Bridging loans are a tried and tested form of finance, one proven to be especially effective in certain industries and for specific purposes. For example, bridging loans have seen marked success in the property development industry, and have helped many prospective home-buyers obtain their dream home. This is due to the unique advantages afforded by bridging loans, advantages that make this form of finance highly effective when purchasing property. As such, bridging loans could be an excellent way to fund your next development project, or the purchase of your new home.

But how exactly can these loans be obtained? What are the bridging loan criteria, and how can a prospective borrower apply for one? In this article, we will answer these questions, break down the application process, and discuss who can make an application. Let’s get started.

What is a bridging loan?

Bridging loans are a form of secured finance, one that aims to “bridge” the gap between the purchase of an asset, and a long-term financial solution. This is accomplished by offering borrowers large capital sums quickly, using the borrower’s physical assets as security. In doing so, borrowers can access finance much faster than using other methods, and have loan amounts limited by the value of their assets. This can allow for substantial loans, although it does expose borrowers to a higher level of risk than with unsecured loans, as collateral assets can be seized in the event of default.

Bridging loans are an inherently short-term form of finance. While most other loans have a term measured in years, bridging loans tend to be measured in months. It is uncommon to see a bridging loan last a full year, with many being repaid or refinanced mere months after taking effect. While these qualities may seem like drawbacks at first, this structure allows bridging loans to offer borrowers the key benefits that have regularly led to success.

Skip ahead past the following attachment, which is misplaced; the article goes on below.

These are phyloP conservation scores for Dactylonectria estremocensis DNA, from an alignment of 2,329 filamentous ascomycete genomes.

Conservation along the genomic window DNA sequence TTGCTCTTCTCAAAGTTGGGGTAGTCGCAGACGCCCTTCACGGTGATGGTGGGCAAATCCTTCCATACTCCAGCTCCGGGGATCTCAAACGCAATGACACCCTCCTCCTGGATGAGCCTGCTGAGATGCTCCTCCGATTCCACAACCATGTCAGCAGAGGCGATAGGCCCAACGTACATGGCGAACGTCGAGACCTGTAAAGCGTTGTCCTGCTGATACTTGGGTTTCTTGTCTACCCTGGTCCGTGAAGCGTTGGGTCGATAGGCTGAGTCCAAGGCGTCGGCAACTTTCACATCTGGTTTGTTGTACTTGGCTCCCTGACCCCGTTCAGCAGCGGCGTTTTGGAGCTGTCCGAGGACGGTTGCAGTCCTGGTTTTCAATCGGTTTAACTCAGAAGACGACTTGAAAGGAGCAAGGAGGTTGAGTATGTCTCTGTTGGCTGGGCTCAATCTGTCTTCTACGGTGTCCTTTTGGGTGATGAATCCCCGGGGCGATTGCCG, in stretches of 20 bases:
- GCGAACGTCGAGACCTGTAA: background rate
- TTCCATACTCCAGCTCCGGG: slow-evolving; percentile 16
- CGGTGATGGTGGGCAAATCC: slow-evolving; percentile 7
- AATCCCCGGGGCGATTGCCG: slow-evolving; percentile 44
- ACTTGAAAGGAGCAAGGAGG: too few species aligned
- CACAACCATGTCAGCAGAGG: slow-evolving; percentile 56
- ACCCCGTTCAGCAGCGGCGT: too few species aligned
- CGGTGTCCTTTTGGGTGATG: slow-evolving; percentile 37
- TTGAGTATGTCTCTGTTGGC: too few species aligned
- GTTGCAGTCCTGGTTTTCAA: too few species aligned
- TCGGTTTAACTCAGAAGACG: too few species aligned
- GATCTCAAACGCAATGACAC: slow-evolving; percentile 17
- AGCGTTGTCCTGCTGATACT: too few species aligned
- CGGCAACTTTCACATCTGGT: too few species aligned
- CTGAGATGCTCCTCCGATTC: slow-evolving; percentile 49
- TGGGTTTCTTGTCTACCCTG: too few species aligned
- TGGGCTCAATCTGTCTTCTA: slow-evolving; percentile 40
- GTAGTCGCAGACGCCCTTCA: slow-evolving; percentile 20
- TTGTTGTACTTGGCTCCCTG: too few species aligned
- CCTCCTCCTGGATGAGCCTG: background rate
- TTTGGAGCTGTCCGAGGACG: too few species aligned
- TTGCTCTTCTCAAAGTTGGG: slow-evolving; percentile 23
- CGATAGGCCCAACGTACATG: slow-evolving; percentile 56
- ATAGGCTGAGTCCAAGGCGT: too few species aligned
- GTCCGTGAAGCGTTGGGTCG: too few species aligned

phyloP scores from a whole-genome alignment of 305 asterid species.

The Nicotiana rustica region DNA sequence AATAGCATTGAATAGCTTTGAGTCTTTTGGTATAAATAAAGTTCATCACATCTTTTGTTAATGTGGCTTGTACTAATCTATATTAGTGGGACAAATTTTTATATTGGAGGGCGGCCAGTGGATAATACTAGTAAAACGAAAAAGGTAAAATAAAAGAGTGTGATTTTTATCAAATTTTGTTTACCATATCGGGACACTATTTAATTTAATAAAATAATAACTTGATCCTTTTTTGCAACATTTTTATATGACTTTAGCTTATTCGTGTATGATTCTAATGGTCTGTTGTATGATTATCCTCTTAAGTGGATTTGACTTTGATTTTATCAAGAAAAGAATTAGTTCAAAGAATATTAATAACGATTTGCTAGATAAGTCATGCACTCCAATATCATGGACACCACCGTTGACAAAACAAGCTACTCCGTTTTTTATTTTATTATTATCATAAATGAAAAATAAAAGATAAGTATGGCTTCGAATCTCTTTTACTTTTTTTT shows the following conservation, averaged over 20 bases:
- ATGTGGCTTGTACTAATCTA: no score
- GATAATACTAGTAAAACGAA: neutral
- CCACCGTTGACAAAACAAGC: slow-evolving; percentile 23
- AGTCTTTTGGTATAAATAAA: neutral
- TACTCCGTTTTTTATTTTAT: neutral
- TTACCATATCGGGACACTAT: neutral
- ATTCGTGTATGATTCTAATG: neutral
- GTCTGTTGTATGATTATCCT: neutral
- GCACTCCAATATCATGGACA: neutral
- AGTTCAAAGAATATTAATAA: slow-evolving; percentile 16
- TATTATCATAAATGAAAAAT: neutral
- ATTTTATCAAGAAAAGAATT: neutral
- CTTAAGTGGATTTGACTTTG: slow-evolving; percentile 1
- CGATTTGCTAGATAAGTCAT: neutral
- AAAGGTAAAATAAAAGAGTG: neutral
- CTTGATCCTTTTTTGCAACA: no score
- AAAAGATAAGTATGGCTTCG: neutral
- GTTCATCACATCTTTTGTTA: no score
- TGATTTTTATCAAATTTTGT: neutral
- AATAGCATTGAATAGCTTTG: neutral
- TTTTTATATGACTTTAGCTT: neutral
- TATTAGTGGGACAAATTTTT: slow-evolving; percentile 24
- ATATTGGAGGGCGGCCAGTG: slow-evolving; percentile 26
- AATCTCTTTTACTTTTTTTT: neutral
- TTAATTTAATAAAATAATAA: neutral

Who can apply for a bridging loan?

The precise criteria for a bridging loan will vary from lender to lender. Some will be more rigid than others, while others still will be more concerned with certain criteria as opposed to a longer list. That said, some common factors are shared between the majority of bridging loan lenders. Here are a few that you should keep in mind:

Bridging Loan Criteria

  • Limited companies, business partnerships, and even private individuals can apply for bridging loans. There is usually little difference in the process, regardless of which category you fall into.
  • Most lenders will have a minimum borrowing threshold, which typically sits at around £10,000.
  • The borrower must have one or more physical assets that can be used as collateral. These assets must have a value proportionate to the loan’s value.
  • Borrowers must be within a certain age range. While all lenders require a minimum age of 18, some also have an upper limit.
  • The borrower must have an “exit strategy”. This refers to a means of repaying the bridging loan, such as refinancing or the sale of an asset.
  • Some lenders will have restrictions on the use of the loan. Although bridging loans as a whole have a wide array of applications, some lenders have a specific use in mind, such as loans for the purchase of property.